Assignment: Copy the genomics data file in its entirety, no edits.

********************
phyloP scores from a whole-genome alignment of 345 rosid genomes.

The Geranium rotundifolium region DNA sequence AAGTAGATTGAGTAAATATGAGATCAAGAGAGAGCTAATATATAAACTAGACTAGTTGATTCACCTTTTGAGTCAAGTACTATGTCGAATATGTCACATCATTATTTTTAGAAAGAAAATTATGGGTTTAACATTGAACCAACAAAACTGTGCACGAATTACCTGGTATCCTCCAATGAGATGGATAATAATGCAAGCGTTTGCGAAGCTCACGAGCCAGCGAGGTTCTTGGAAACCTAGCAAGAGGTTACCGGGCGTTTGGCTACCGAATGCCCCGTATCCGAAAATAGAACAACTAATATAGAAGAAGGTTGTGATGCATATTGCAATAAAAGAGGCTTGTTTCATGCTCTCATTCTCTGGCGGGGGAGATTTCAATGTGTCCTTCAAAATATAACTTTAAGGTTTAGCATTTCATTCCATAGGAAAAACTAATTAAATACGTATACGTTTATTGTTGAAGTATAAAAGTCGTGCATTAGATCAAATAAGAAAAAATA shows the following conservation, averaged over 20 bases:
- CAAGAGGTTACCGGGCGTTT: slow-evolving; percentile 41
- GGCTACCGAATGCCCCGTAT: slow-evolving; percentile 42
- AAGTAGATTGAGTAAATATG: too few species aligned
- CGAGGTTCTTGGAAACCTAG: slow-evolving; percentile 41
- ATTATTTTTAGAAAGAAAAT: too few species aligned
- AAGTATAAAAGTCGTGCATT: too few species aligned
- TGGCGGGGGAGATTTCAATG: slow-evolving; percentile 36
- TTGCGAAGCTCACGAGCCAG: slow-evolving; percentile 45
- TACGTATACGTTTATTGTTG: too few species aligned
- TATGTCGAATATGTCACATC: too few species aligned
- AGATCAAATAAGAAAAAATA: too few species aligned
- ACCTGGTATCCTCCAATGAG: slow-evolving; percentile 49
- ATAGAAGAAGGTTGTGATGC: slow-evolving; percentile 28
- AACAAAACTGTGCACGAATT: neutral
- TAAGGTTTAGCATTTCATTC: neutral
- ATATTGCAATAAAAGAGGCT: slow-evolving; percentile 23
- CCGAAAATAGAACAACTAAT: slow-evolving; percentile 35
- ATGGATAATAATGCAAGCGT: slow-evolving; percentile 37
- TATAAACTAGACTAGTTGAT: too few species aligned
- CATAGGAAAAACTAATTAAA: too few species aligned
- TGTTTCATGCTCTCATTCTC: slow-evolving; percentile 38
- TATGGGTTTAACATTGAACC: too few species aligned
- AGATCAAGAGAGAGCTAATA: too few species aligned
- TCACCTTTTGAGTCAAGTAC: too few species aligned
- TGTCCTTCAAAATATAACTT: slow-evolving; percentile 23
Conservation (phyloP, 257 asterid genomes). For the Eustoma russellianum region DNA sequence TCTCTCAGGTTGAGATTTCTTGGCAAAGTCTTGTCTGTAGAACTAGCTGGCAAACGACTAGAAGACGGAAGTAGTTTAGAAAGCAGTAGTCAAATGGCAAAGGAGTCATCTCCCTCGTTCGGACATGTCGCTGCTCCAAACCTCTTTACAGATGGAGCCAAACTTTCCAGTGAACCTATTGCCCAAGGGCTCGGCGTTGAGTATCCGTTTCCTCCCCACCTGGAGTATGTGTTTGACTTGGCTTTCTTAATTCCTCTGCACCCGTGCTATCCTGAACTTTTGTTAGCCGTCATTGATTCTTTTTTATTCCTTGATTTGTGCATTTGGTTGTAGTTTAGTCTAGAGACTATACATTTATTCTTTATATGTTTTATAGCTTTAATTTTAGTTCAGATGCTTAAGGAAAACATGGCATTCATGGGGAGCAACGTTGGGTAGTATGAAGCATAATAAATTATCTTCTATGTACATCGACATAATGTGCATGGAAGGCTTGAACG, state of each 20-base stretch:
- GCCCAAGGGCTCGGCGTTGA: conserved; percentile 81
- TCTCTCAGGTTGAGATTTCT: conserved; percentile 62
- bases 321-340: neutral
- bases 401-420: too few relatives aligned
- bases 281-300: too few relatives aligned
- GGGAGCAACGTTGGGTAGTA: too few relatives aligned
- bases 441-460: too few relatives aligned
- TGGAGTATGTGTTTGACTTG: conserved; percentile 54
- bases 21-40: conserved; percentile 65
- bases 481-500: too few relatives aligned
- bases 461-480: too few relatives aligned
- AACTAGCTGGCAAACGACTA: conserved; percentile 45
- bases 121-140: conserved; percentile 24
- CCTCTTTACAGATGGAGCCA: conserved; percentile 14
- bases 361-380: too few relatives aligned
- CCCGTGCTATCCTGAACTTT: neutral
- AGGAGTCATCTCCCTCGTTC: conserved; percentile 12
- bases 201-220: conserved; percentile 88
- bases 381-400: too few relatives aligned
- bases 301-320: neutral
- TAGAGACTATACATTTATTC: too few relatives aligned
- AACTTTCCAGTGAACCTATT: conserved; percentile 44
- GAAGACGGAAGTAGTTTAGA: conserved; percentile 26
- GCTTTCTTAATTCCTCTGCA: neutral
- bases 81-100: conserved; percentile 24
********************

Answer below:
phyloP scores from a whole-genome alignment of 345 rosid genomes.

The Geranium rotundifolium region DNA sequence AAGTAGATTGAGTAAATATGAGATCAAGAGAGAGCTAATATATAAACTAGACTAGTTGATTCACCTTTTGAGTCAAGTACTATGTCGAATATGTCACATCATTATTTTTAGAAAGAAAATTATGGGTTTAACATTGAACCAACAAAACTGTGCACGAATTACCTGGTATCCTCCAATGAGATGGATAATAATGCAAGCGTTTGCGAAGCTCACGAGCCAGCGAGGTTCTTGGAAACCTAGCAAGAGGTTACCGGGCGTTTGGCTACCGAATGCCCCGTATCCGAAAATAGAACAACTAATATAGAAGAAGGTTGTGATGCATATTGCAATAAAAGAGGCTTGTTTCATGCTCTCATTCTCTGGCGGGGGAGATTTCAATGTGTCCTTCAAAATATAACTTTAAGGTTTAGCATTTCATTCCATAGGAAAAACTAATTAAATACGTATACGTTTATTGTTGAAGTATAAAAGTCGTGCATTAGATCAAATAAGAAAAAATA shows the following conservation, averaged over 20 bases:
- CAAGAGGTTACCGGGCGTTT: slow-evolving; percentile 41
- GGCTACCGAATGCCCCGTAT: slow-evolving; percentile 42
- AAGTAGATTGAGTAAATATG: too few species aligned
- CGAGGTTCTTGGAAACCTAG: slow-evolving; percentile 41
- ATTATTTTTAGAAAGAAAAT: too few species aligned
- AAGTATAAAAGTCGTGCATT: too few species aligned
- TGGCGGGGGAGATTTCAATG: slow-evolving; percentile 36
- TTGCGAAGCTCACGAGCCAG: slow-evolving; percentile 45
- TACGTATACGTTTATTGTTG: too few species aligned
- TATGTCGAATATGTCACATC: too few species aligned
- AGATCAAATAAGAAAAAATA: too few species aligned
- ACCTGGTATCCTCCAATGAG: slow-evolving; percentile 49
- ATAGAAGAAGGTTGTGATGC: slow-evolving; percentile 28
- AACAAAACTGTGCACGAATT: neutral
- TAAGGTTTAGCATTTCATTC: neutral
- ATATTGCAATAAAAGAGGCT: slow-evolving; percentile 23
- CCGAAAATAGAACAACTAAT: slow-evolving; percentile 35
- ATGGATAATAATGCAAGCGT: slow-evolving; percentile 37
- TATAAACTAGACTAGTTGAT: too few species aligned
- CATAGGAAAAACTAATTAAA: too few species aligned
- TGTTTCATGCTCTCATTCTC: slow-evolving; percentile 38
- TATGGGTTTAACATTGAACC: too few species aligned
- AGATCAAGAGAGAGCTAATA: too few species aligned
- TCACCTTTTGAGTCAAGTAC: too few species aligned
- TGTCCTTCAAAATATAACTT: slow-evolving; percentile 23
Conservation (phyloP, 257 asterid genomes). For the Eustoma russellianum region DNA sequence TCTCTCAGGTTGAGATTTCTTGGCAAAGTCTTGTCTGTAGAACTAGCTGGCAAACGACTAGAAGACGGAAGTAGTTTAGAAAGCAGTAGTCAAATGGCAAAGGAGTCATCTCCCTCGTTCGGACATGTCGCTGCTCCAAACCTCTTTACAGATGGAGCCAAACTTTCCAGTGAACCTATTGCCCAAGGGCTCGGCGTTGAGTATCCGTTTCCTCCCCACCTGGAGTATGTGTTTGACTTGGCTTTCTTAATTCCTCTGCACCCGTGCTATCCTGAACTTTTGTTAGCCGTCATTGATTCTTTTTTATTCCTTGATTTGTGCATTTGGTTGTAGTTTAGTCTAGAGACTATACATTTATTCTTTATATGTTTTATAGCTTTAATTTTAGTTCAGATGCTTAAGGAAAACATGGCATTCATGGGGAGCAACGTTGGGTAGTATGAAGCATAATAAATTATCTTCTATGTACATCGACATAATGTGCATGGAAGGCTTGAACG, state of each 20-base stretch:
- GCCCAAGGGCTCGGCGTTGA: conserved; percentile 81
- TCTCTCAGGTTGAGATTTCT: conserved; percentile 62
- bases 321-340: neutral
- bases 401-420: too few relatives aligned
- bases 281-300: too few relatives aligned
- GGGAGCAACGTTGGGTAGTA: too few relatives aligned
- bases 441-460: too few relatives aligned
- TGGAGTATGTGTTTGACTTG: conserved; percentile 54
- bases 21-40: conserved; percentile 65
- bases 481-500: too few relatives aligned
- bases 461-480: too few relatives aligned
- AACTAGCTGGCAAACGACTA: conserved; percentile 45
- bases 121-140: conserved; percentile 24
- CCTCTTTACAGATGGAGCCA: conserved; percentile 14
- bases 361-380: too few relatives aligned
- CCCGTGCTATCCTGAACTTT: neutral
- AGGAGTCATCTCCCTCGTTC: conserved; percentile 12
- bases 201-220: conserved; percentile 88
- bases 381-400: too few relatives aligned
- bases 301-320: neutral
- TAGAGACTATACATTTATTC: too few relatives aligned
- AACTTTCCAGTGAACCTATT: conserved; percentile 44
- GAAGACGGAAGTAGTTTAGA: conserved; percentile 26
- GCTTTCTTAATTCCTCTGCA: neutral
- bases 81-100: conserved; percentile 24